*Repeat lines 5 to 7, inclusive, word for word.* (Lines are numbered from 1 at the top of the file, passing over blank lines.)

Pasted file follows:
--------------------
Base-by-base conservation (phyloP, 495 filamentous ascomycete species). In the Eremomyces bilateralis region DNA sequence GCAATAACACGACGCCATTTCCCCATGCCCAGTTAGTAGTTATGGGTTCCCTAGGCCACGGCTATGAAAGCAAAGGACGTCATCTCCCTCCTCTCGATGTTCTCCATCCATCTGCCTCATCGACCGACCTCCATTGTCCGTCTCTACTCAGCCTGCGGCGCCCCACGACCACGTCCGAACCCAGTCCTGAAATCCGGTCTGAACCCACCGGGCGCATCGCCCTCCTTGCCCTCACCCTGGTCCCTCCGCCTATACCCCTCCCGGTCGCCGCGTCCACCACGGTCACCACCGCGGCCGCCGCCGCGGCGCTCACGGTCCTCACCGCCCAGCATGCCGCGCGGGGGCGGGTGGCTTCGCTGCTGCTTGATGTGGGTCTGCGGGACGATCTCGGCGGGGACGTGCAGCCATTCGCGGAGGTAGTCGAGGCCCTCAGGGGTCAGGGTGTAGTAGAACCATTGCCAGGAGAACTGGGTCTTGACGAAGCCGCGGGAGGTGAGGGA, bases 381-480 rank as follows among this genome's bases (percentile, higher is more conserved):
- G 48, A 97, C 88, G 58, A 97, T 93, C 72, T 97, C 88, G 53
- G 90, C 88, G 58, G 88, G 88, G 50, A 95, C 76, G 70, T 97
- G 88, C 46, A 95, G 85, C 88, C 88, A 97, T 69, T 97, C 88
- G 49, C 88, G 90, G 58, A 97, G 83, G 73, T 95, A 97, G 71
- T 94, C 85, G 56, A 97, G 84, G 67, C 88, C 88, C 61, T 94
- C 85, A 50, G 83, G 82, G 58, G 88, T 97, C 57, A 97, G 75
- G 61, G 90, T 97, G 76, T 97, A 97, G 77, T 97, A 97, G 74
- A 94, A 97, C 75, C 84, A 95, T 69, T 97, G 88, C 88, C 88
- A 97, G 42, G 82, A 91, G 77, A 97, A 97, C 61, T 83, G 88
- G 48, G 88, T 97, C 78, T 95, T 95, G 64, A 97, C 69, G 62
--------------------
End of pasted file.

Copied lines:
- G 49, C 88, G 90, G 58, A 97, G 83, G 73, T 95, A 97, G 71
- T 94, C 85, G 56, A 97, G 84, G 67, C 88, C 88, C 61, T 94
- C 85, A 50, G 83, G 82, G 58, G 88, T 97, C 57, A 97, G 75